Banks and other financial institutions are the most likely to be at risk when support for Windows XP comes to an end today (8 April).

According to security software provider Trend Micro the vulnerabilities in the software will become so extreme that they will pose a significant threat to financial institutions and banks. This may lead to these parties shutting off access to online banking systems for Windows XP users all together.

The fact is, banking malware is growing exponentially as cybercriminals have learned their most profitable attack is to go where the money is.

Trend Micro reports that detections of online banking malware more than doubled from 500 000 worldwide in 2012 to more than 1-million in 2013 – and the US and Brazil alone accounted for 50%, or 500 000 detections, of online banking malware.

These figures, coupled with the number of attacks on banks, combined with the loss of support for Windows XP is creating a perfect storm for vulnerabilities.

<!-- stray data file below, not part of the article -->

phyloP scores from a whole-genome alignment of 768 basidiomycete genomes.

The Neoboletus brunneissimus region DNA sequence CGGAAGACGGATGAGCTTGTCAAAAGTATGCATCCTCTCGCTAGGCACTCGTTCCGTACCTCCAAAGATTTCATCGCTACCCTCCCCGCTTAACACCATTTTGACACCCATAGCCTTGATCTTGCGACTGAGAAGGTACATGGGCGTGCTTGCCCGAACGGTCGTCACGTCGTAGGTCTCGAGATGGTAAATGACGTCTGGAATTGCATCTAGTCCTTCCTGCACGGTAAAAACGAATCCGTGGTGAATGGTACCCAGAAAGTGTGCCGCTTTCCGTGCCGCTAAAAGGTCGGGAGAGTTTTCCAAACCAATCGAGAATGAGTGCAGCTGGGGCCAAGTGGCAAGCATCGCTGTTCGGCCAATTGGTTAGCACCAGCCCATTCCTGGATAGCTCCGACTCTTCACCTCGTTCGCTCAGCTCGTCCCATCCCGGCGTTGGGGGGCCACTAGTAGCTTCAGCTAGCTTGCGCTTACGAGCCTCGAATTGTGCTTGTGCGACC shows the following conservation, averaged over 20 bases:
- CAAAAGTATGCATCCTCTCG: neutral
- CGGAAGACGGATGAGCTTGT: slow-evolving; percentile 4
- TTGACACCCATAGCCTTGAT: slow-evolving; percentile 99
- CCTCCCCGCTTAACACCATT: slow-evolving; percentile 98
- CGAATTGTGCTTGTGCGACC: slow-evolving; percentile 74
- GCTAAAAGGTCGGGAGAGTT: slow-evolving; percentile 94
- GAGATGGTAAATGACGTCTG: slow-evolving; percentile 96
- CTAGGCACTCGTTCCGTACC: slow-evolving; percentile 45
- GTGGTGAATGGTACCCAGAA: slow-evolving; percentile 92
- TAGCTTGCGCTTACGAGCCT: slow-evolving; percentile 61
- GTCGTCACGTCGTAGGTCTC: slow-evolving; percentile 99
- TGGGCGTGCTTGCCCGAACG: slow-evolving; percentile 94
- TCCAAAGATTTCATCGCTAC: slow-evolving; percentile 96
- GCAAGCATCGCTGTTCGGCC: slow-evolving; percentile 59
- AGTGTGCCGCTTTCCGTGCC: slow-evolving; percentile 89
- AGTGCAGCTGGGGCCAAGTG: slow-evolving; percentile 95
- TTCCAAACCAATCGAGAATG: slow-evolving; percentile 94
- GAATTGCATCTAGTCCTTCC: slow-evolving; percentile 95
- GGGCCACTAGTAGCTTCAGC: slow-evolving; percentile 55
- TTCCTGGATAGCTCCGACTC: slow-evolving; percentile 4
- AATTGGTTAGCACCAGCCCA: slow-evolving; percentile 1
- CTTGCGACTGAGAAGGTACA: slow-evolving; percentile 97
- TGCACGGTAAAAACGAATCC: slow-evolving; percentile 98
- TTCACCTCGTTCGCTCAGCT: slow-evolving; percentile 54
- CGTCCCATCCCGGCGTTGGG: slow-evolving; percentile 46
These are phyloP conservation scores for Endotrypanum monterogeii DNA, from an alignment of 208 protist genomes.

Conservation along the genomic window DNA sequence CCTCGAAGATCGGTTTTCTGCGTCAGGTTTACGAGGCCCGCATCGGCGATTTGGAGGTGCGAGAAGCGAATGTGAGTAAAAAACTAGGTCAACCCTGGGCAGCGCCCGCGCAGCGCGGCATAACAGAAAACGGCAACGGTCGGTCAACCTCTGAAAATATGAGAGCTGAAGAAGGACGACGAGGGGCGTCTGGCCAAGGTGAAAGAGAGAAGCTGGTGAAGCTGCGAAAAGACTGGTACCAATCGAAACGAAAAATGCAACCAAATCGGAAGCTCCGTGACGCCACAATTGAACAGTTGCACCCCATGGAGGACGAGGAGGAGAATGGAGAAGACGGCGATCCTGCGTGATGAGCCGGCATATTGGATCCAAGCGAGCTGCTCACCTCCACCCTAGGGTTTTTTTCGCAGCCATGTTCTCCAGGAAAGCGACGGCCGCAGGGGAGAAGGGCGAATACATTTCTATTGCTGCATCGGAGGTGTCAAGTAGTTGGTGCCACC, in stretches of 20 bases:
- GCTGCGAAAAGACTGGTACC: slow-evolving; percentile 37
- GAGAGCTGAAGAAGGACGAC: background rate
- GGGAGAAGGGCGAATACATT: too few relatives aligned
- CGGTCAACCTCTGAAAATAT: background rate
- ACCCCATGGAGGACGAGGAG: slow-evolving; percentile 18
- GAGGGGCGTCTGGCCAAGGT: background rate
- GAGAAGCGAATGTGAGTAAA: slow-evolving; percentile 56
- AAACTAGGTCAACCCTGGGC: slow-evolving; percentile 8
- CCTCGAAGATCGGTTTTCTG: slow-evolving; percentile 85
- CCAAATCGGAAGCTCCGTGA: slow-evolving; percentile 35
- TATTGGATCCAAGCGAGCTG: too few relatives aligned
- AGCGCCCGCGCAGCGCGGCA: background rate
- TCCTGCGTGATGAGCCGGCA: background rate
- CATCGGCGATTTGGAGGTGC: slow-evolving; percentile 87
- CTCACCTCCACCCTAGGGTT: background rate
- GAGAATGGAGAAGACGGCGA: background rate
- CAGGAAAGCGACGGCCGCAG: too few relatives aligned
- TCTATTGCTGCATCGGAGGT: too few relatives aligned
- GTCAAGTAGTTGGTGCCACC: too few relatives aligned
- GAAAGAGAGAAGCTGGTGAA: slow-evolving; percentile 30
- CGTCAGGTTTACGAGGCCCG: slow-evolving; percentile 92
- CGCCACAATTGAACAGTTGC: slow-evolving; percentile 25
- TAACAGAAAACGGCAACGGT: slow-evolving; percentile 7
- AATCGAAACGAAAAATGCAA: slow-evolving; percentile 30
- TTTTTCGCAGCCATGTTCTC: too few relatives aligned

Trend also warns that this skyrocketing online banking malware combined with a coming slew of never-to-be-patched vulnerabilities (in XP) means that online banking on Windows XP is going to become incredibly dangerous soon.

So, while there is a risk to the users of those Windows XP systems themselves, the real risk is to the banks of these users who are trying to access the banking systems, as they bring their “dirty washing” with them each time they log on to a system.

What options are available to banks and financial institutions? Trend Micro warns that the options are dwindling fast, and need to move beyond warnings.

“We shouldn’t fool ourselves into thinking that warnings alone will be sufficient. And as time goes on, this situation will become worse and worse. Banks and financial institutions should also start considering the drastic measure of actively blocking users on Windows XP from using their online services entirely,” says Christopher Budd, Trend Micro’s threat communications manager.